Skin and Homeostasis

Skin and Homeostasis - them to release about 1-2 liters of...

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Skin and Homeostasis Skin functions in homeostasis include protection, regulation of body temperature, sensory reception, water balance, synthesis of vitamins and hormones, and absorption of materials. The skin's primary functions are to serve as a barrier to the entry of microbes and viruses, and to prevent water and extracellular fluid loss. Acidic secretions from skin glands also retard the growth of fungi. Melanocytes form a second barrier: protection from the damaging effects of ultraviolet radiation. When a microbe penetrates the skin (or when the skin is breached by a cut) the inflammatory response occurs. Heat and cold receptors are located in the skin. When the body temperature rises, the hypothalamus sends a nerve signal to the sweat-producing skin glands, causing
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Unformatted text preview: them to release about 1-2 liters of water per hour, cooling the body. The hypothalamus also causes dilation of the blood vessels of the skin, allowing more blood to flow into those areas, causing heat to be convected away from the skin surface. When body temperature falls, the sweat glands constrict and sweat production decreases. If the body temperature continues to fall, the body will engage in thermiogenesis , or heat generation, by raising the body's metabolic rate and by shivering. Water loss occurs in the skin by two routes. 1. evaporation 2. sweating In hot weather up to 4 liters per hour can be lost by these mechanisms. Skin damaged by burns is less effective at preventing fluid loss, often resulting in a possibly life threatening problem if not treated....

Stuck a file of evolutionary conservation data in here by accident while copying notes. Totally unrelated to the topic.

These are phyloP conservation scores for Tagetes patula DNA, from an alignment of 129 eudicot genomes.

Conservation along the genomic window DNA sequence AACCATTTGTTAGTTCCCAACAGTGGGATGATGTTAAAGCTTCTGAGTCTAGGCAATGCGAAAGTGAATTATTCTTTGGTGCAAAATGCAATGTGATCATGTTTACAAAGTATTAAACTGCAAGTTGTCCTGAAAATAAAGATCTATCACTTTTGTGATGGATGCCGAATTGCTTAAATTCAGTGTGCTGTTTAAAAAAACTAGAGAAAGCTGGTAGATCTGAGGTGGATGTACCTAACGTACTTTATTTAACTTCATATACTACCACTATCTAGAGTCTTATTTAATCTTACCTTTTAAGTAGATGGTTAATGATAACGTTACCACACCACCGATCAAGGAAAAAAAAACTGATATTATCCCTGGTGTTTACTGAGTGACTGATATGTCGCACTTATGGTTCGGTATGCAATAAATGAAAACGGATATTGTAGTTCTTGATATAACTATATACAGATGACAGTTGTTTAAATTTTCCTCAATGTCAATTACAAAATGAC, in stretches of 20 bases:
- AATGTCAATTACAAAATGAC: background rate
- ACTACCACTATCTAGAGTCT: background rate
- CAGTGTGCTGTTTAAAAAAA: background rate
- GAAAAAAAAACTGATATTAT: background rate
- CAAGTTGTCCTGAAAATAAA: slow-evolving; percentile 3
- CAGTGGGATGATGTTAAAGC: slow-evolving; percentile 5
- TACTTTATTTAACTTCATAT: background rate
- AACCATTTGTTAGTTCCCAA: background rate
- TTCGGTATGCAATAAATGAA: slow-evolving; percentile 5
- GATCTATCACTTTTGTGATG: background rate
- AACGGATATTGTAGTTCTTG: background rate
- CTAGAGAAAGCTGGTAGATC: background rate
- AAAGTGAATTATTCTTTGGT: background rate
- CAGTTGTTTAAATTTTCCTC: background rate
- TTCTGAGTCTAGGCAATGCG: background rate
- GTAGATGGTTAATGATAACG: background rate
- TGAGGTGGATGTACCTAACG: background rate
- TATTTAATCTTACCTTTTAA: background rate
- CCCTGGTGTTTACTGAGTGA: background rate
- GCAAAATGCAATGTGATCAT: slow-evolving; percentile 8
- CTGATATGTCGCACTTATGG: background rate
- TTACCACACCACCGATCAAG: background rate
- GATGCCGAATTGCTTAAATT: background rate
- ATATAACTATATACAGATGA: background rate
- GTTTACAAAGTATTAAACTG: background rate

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This note was uploaded on 11/29/2011 for the course BIO BSC1010 taught by Professor Gwenhauner during the Fall '10 term at Broward College.

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